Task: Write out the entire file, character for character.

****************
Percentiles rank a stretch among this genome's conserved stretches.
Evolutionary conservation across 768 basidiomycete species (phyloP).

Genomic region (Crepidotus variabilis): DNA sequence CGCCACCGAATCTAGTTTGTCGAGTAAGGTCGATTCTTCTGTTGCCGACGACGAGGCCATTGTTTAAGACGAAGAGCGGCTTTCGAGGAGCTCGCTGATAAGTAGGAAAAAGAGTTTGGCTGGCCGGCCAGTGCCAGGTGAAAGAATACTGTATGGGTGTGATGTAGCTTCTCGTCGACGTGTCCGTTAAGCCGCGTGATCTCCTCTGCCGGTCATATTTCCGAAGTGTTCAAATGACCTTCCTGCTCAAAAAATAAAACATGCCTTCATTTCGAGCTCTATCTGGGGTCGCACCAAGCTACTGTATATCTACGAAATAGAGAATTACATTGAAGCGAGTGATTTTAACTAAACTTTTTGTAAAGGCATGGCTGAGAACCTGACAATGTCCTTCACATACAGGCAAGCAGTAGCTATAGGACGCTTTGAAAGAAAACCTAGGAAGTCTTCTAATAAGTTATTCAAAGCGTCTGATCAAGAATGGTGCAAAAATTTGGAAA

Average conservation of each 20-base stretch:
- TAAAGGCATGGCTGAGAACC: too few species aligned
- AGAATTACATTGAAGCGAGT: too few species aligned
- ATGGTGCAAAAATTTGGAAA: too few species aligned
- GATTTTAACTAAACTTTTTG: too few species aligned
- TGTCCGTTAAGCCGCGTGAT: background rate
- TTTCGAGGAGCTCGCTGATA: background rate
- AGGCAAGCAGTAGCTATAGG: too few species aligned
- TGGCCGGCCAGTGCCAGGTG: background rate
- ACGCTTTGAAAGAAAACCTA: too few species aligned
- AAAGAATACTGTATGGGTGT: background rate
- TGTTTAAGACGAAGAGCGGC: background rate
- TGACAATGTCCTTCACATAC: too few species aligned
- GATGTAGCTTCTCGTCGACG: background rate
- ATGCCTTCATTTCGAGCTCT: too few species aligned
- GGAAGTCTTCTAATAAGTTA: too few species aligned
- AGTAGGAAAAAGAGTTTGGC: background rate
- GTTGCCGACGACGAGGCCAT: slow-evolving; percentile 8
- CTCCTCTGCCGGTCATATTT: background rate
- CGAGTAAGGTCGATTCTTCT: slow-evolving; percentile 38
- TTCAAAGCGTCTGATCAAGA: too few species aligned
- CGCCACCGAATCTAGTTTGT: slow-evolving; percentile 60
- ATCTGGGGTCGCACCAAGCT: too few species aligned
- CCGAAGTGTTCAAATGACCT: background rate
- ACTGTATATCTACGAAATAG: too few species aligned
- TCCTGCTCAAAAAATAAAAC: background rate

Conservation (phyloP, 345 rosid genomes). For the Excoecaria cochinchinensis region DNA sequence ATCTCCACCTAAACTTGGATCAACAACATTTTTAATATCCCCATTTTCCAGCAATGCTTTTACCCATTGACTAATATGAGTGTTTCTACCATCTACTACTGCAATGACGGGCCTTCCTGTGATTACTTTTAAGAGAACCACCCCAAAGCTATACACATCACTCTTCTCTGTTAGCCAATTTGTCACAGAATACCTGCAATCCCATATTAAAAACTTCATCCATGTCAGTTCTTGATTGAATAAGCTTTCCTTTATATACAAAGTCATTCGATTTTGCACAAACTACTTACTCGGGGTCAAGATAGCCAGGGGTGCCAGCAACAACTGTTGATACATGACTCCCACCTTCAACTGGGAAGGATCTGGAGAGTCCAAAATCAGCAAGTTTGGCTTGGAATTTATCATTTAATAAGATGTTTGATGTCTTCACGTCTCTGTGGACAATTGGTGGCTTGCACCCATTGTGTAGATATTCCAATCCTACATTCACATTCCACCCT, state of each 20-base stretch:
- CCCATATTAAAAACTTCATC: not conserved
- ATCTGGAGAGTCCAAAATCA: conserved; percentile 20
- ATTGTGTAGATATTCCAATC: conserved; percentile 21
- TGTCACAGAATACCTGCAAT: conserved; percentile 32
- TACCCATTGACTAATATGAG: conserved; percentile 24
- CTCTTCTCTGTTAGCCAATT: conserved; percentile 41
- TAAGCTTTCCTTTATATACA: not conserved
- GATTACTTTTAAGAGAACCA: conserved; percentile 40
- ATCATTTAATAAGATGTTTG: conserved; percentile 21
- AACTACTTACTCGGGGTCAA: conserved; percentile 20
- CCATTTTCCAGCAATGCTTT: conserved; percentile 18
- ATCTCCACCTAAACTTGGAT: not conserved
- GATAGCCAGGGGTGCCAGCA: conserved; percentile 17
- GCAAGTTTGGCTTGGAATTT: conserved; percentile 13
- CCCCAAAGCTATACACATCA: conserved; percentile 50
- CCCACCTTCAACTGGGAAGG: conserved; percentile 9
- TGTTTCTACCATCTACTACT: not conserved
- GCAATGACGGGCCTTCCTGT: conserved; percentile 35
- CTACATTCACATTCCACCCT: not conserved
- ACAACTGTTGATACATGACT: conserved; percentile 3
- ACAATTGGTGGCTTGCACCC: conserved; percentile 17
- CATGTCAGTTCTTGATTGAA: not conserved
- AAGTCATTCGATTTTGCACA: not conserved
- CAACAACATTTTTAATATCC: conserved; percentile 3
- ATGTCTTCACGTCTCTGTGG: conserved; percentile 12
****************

Percentiles rank a stretch among this genome's conserved stretches.
Evolutionary conservation across 768 basidiomycete species (phyloP).

Genomic region (Crepidotus variabilis): DNA sequence CGCCACCGAATCTAGTTTGTCGAGTAAGGTCGATTCTTCTGTTGCCGACGACGAGGCCATTGTTTAAGACGAAGAGCGGCTTTCGAGGAGCTCGCTGATAAGTAGGAAAAAGAGTTTGGCTGGCCGGCCAGTGCCAGGTGAAAGAATACTGTATGGGTGTGATGTAGCTTCTCGTCGACGTGTCCGTTAAGCCGCGTGATCTCCTCTGCCGGTCATATTTCCGAAGTGTTCAAATGACCTTCCTGCTCAAAAAATAAAACATGCCTTCATTTCGAGCTCTATCTGGGGTCGCACCAAGCTACTGTATATCTACGAAATAGAGAATTACATTGAAGCGAGTGATTTTAACTAAACTTTTTGTAAAGGCATGGCTGAGAACCTGACAATGTCCTTCACATACAGGCAAGCAGTAGCTATAGGACGCTTTGAAAGAAAACCTAGGAAGTCTTCTAATAAGTTATTCAAAGCGTCTGATCAAGAATGGTGCAAAAATTTGGAAA

Average conservation of each 20-base stretch:
- TAAAGGCATGGCTGAGAACC: too few species aligned
- AGAATTACATTGAAGCGAGT: too few species aligned
- ATGGTGCAAAAATTTGGAAA: too few species aligned
- GATTTTAACTAAACTTTTTG: too few species aligned
- TGTCCGTTAAGCCGCGTGAT: background rate
- TTTCGAGGAGCTCGCTGATA: background rate
- AGGCAAGCAGTAGCTATAGG: too few species aligned
- TGGCCGGCCAGTGCCAGGTG: background rate
- ACGCTTTGAAAGAAAACCTA: too few species aligned
- AAAGAATACTGTATGGGTGT: background rate
- TGTTTAAGACGAAGAGCGGC: background rate
- TGACAATGTCCTTCACATAC: too few species aligned
- GATGTAGCTTCTCGTCGACG: background rate
- ATGCCTTCATTTCGAGCTCT: too few species aligned
- GGAAGTCTTCTAATAAGTTA: too few species aligned
- AGTAGGAAAAAGAGTTTGGC: background rate
- GTTGCCGACGACGAGGCCAT: slow-evolving; percentile 8
- CTCCTCTGCCGGTCATATTT: background rate
- CGAGTAAGGTCGATTCTTCT: slow-evolving; percentile 38
- TTCAAAGCGTCTGATCAAGA: too few species aligned
- CGCCACCGAATCTAGTTTGT: slow-evolving; percentile 60
- ATCTGGGGTCGCACCAAGCT: too few species aligned
- CCGAAGTGTTCAAATGACCT: background rate
- ACTGTATATCTACGAAATAG: too few species aligned
- TCCTGCTCAAAAAATAAAAC: background rate

Conservation (phyloP, 345 rosid genomes). For the Excoecaria cochinchinensis region DNA sequence ATCTCCACCTAAACTTGGATCAACAACATTTTTAATATCCCCATTTTCCAGCAATGCTTTTACCCATTGACTAATATGAGTGTTTCTACCATCTACTACTGCAATGACGGGCCTTCCTGTGATTACTTTTAAGAGAACCACCCCAAAGCTATACACATCACTCTTCTCTGTTAGCCAATTTGTCACAGAATACCTGCAATCCCATATTAAAAACTTCATCCATGTCAGTTCTTGATTGAATAAGCTTTCCTTTATATACAAAGTCATTCGATTTTGCACAAACTACTTACTCGGGGTCAAGATAGCCAGGGGTGCCAGCAACAACTGTTGATACATGACTCCCACCTTCAACTGGGAAGGATCTGGAGAGTCCAAAATCAGCAAGTTTGGCTTGGAATTTATCATTTAATAAGATGTTTGATGTCTTCACGTCTCTGTGGACAATTGGTGGCTTGCACCCATTGTGTAGATATTCCAATCCTACATTCACATTCCACCCT, state of each 20-base stretch:
- CCCATATTAAAAACTTCATC: not conserved
- ATCTGGAGAGTCCAAAATCA: conserved; percentile 20
- ATTGTGTAGATATTCCAATC: conserved; percentile 21
- TGTCACAGAATACCTGCAAT: conserved; percentile 32
- TACCCATTGACTAATATGAG: conserved; percentile 24
- CTCTTCTCTGTTAGCCAATT: conserved; percentile 41
- TAAGCTTTCCTTTATATACA: not conserved
- GATTACTTTTAAGAGAACCA: conserved; percentile 40
- ATCATTTAATAAGATGTTTG: conserved; percentile 21
- AACTACTTACTCGGGGTCAA: conserved; percentile 20
- CCATTTTCCAGCAATGCTTT: conserved; percentile 18
- ATCTCCACCTAAACTTGGAT: not conserved
- GATAGCCAGGGGTGCCAGCA: conserved; percentile 17
- GCAAGTTTGGCTTGGAATTT: conserved; percentile 13
- CCCCAAAGCTATACACATCA: conserved; percentile 50
- CCCACCTTCAACTGGGAAGG: conserved; percentile 9
- TGTTTCTACCATCTACTACT: not conserved
- GCAATGACGGGCCTTCCTGT: conserved; percentile 35
- CTACATTCACATTCCACCCT: not conserved
- ACAACTGTTGATACATGACT: conserved; percentile 3
- ACAATTGGTGGCTTGCACCC: conserved; percentile 17
- CATGTCAGTTCTTGATTGAA: not conserved
- AAGTCATTCGATTTTGCACA: not conserved
- CAACAACATTTTTAATATCC: conserved; percentile 3
- ATGTCTTCACGTCTCTGTGG: conserved; percentile 12